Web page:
WASHING 

1. Only use commercial washer and dryers. The reason for this is that most household washers have agitators (pinnacle of plastic that sticks up inside the washing machine) that twist and turn as the machine does it's job; these household washers will rip a down sleeping bag to shreds. Also, the common household dryer is far too small and can melt your gear.

2. Only use "down soap." This can be purchased at just about any outdoor retail shop.

3. Prepare the garment by trying to get off all loose dirt, dust, debris, etc.

4. Once at the Laundromat, place the garment inside a large washing machine and start the machine on gentle cycle, warm water. Double rinse or until clear water drains from item.

5. Only use about 2/3 the amount of soap that the down-soap-bottle manufacturer suggests, for most down garment manufacturers use somewhat bad down (600-700+ fill), whereas Nunatak only uses the best 800+ fill that can be found, which also means that much less soap is needed when washing the garment or sleeping bag. 

**Once the item is done with the washing cycle it is important to follow the remaining steps very carefully. **

6. The item will look quite strange once out of the washing machine and through the spin cycle. The down will be all clumped together and water-logged; this is normal. It IS important though, that from now until the item is dry you take very CAREFUL steps in the process of drying.

7. Before putting the item in the dryer, place in on a flat and clean surface. Take a clean towel and press it against the down productt to try and soak any excess water out of the down clumps. (Don't press really hard though, just medium resistance) This allows the down to squeeze out any excess water before the drying process begins. Do this for about 10 minutes on a full sized sleeping bag. 

8. Take the item over to the LARGE COMMERCIAL TUMBLE DRYER and place inside. Dryer HEAT OUTPUT VARIES GREATLY from machine to machine. Medium heat is usually sufficient, but use your best judgment. Let it run for 5-10 minutes and pull the item out to check the temp and begin step 9/10.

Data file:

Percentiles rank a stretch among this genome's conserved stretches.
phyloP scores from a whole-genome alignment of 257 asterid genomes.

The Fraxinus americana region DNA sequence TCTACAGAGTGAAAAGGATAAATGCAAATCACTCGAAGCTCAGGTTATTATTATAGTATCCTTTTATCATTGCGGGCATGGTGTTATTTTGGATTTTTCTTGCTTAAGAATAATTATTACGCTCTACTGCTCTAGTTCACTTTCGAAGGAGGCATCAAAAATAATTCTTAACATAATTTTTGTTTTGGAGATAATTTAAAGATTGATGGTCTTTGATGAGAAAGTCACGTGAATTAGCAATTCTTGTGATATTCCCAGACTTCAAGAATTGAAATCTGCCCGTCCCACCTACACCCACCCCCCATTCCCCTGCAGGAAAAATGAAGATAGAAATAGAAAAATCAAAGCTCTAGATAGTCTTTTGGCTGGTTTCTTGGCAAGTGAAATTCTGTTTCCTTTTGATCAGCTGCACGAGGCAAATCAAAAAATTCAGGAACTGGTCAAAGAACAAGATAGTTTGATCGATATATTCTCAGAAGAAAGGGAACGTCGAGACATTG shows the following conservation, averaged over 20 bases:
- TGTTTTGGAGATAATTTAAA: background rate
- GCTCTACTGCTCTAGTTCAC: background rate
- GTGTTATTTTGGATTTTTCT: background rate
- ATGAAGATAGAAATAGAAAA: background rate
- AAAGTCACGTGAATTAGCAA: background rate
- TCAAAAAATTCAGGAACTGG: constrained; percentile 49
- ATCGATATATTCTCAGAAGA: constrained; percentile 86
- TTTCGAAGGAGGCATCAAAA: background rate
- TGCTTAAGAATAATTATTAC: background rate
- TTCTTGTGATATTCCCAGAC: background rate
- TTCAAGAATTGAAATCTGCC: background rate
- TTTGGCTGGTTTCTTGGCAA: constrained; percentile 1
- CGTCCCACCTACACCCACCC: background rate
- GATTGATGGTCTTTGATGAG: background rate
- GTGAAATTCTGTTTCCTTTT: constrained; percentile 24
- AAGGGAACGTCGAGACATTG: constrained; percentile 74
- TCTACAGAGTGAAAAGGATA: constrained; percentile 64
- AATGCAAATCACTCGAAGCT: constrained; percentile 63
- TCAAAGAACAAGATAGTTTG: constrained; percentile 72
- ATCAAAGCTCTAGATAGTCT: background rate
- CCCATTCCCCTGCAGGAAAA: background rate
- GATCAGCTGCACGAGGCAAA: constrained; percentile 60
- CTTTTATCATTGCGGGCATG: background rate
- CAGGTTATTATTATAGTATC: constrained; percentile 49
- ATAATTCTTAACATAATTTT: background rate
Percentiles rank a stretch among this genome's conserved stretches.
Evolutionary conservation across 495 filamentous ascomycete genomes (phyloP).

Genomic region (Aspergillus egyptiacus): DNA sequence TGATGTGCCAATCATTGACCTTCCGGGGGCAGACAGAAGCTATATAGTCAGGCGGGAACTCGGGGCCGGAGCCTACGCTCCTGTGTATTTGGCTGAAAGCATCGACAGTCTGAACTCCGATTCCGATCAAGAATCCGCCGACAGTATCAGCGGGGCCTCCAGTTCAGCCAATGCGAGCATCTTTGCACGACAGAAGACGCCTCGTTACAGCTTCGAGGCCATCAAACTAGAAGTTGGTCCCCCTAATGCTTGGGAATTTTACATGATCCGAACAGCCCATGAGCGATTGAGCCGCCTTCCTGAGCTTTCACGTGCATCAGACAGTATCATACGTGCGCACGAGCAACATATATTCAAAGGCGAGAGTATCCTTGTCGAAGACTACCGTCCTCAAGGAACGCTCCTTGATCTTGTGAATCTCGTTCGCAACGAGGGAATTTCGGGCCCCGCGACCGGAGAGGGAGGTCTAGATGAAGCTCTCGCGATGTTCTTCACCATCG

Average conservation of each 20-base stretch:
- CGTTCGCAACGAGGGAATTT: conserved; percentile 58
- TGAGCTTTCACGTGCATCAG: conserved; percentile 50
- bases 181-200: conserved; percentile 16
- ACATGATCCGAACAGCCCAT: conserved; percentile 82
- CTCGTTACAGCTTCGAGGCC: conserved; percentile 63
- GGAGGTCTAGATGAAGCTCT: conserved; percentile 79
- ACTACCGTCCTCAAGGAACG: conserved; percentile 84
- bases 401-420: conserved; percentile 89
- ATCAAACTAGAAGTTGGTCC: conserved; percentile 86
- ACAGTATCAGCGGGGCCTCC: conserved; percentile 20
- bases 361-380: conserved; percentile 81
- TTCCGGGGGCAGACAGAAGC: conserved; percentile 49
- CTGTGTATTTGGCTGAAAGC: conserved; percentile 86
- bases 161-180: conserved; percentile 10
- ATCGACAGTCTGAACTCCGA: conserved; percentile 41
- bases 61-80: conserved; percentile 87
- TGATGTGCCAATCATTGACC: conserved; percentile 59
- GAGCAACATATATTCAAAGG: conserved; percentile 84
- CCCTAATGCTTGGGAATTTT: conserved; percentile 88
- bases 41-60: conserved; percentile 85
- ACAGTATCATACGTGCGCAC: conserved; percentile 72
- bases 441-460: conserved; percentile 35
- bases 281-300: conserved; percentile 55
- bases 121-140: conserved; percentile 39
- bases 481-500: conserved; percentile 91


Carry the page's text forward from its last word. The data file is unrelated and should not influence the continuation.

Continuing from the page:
9. Now that the item has had some time, you want to hand separate the clumps of 900+ fill down, both by patting and gently pulling clumps apart.

10. Return to the dryer for another 15 minute or so spin. Repeat. Get that bag warm and repeat step 8/9/10. You might need to do this many times, so really try to get the down in a uniform clump size, so that you can maximize drying surface area. IT'S VERY IMPORTANT THAT YOU DON'T TRY TO USE OBJECTS TO SHORTCUT THE WORK; THE SHOE OR TENNIS BALL MAY TEAR OR DAMAGE THE DOWN GARMENT /SLEEPING BAG.

STORING 

900+ fill goose down is great stuff. Treat it well and it will last a lifetime. 

Loft is lost for 2 reasons: Item was improperly stored, or item is dirty in need of cleaning. If you can smell your down, it's time to head off to the laundry. See above. 
Generally, compression is NOT a good thing for down, especially over the long term. Stuffing it for backpacking every day and unstuffing it at night is not a problem, nor are compression sacks. You can use them, but you won't NEED a compression sack with our 900+ down, unlike bulky synthetics. 
For storage there's a number of good options: Place the down filled item in a large storage bag; hang it up; leave it out and show it off to your friends; or toss it loosely into a well ventilated closet.
Avoid piling things on top of it. Essentially make sure that the item is well lofted and not crushed. 
The longer the individual down is compressed, the more likely it is to retain that shape in memory. Think of a snowflake; very delicate, with many different micro branches, which create space around the central core. Same with Down. If you crush the various arms/branches of this delicate wonder of nature, you will lose loft and warmth. This is what creates a 'flat' sleeping bag or jacket. 

Lastly, it's always best to stuff the bag instead of rolling it, so wear and wrinkles is random.